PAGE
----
Researchers at the University of Cambridge, University of Manchester, University of Oxford, Swansea University, Jilin University, University of Namur, University of Mons, Donostia International Physics Centre, University of Würzburg have developed a way to control the interaction of light and quantum 'spin' in organic semiconductors, that even works at room temperature.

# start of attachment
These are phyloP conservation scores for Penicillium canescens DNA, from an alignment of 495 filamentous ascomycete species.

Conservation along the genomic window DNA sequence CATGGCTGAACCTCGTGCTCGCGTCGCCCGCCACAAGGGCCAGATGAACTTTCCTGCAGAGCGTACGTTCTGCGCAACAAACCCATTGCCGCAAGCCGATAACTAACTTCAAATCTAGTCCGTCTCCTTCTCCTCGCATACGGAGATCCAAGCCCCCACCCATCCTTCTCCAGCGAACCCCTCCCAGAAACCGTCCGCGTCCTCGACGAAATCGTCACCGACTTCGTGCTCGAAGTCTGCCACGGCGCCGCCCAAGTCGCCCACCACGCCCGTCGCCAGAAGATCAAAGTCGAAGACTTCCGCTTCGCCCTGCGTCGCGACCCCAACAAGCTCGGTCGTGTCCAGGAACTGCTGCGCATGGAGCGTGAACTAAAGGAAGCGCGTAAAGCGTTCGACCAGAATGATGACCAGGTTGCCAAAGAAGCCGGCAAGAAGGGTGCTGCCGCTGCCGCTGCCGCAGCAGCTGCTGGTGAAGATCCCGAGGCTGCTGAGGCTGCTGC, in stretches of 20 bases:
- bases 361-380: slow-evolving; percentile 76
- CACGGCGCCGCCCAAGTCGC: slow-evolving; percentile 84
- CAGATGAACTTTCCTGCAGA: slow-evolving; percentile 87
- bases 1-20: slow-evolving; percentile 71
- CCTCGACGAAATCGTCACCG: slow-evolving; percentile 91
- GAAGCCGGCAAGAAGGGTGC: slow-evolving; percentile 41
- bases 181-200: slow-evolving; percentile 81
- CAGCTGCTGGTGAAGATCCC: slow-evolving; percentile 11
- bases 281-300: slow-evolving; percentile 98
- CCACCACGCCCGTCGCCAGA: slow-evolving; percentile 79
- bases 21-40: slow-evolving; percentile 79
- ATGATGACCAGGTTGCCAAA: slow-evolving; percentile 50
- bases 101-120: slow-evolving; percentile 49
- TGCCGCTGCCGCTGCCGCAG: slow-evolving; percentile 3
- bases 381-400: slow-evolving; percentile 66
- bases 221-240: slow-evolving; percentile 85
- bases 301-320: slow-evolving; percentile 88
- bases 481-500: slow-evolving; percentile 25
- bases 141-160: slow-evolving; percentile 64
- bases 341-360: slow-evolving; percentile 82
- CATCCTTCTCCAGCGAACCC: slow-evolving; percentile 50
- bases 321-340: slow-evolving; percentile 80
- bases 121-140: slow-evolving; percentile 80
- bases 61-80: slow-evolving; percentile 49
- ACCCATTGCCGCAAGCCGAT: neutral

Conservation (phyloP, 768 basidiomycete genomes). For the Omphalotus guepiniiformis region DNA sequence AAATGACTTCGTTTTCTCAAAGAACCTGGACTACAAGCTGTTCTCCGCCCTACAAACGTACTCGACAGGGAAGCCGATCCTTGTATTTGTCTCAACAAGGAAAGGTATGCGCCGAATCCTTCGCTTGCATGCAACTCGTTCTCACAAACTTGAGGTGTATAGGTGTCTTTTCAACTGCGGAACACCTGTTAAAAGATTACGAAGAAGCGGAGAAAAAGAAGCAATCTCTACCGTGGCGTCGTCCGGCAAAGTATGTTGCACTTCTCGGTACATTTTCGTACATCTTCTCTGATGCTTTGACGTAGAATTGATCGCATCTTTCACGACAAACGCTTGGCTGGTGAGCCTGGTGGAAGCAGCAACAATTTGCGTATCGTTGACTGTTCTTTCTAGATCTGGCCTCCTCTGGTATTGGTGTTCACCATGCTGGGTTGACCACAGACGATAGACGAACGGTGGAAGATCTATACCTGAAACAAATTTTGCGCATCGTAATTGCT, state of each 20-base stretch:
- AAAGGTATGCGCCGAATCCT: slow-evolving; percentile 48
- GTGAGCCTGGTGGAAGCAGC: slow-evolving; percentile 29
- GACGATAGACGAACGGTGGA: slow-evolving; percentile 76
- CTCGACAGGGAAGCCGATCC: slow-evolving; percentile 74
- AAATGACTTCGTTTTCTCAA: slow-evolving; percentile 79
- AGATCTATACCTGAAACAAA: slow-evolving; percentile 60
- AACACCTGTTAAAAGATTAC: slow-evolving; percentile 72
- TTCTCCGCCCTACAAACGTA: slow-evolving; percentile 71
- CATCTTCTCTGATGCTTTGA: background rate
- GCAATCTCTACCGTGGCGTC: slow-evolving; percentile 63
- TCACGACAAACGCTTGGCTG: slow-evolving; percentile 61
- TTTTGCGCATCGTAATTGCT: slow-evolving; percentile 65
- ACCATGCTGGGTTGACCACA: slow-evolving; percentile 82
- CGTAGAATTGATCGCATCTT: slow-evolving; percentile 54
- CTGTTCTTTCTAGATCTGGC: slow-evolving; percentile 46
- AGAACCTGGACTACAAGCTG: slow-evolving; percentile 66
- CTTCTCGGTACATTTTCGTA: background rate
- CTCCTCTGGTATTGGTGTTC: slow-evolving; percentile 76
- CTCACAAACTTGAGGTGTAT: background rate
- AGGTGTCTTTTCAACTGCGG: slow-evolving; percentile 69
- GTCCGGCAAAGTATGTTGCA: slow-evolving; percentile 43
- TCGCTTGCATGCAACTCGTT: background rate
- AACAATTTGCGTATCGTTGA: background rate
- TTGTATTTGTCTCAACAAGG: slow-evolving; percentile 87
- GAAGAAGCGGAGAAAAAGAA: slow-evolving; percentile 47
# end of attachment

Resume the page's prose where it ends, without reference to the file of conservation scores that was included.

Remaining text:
The international team of researchers has found a way to use particles of light as a 'switch' that can connect and control the spin of electrons, making them behave like tiny magnets that could be used for quantum applications. The researchers designed modular molecular units connected by tiny 'bridges'. Shining a light on these bridges allowed electrons on opposite ends of the structure to connect to each other by aligning their spin states. Even after the bridge was removed, the electrons stayed connected through their aligned spins.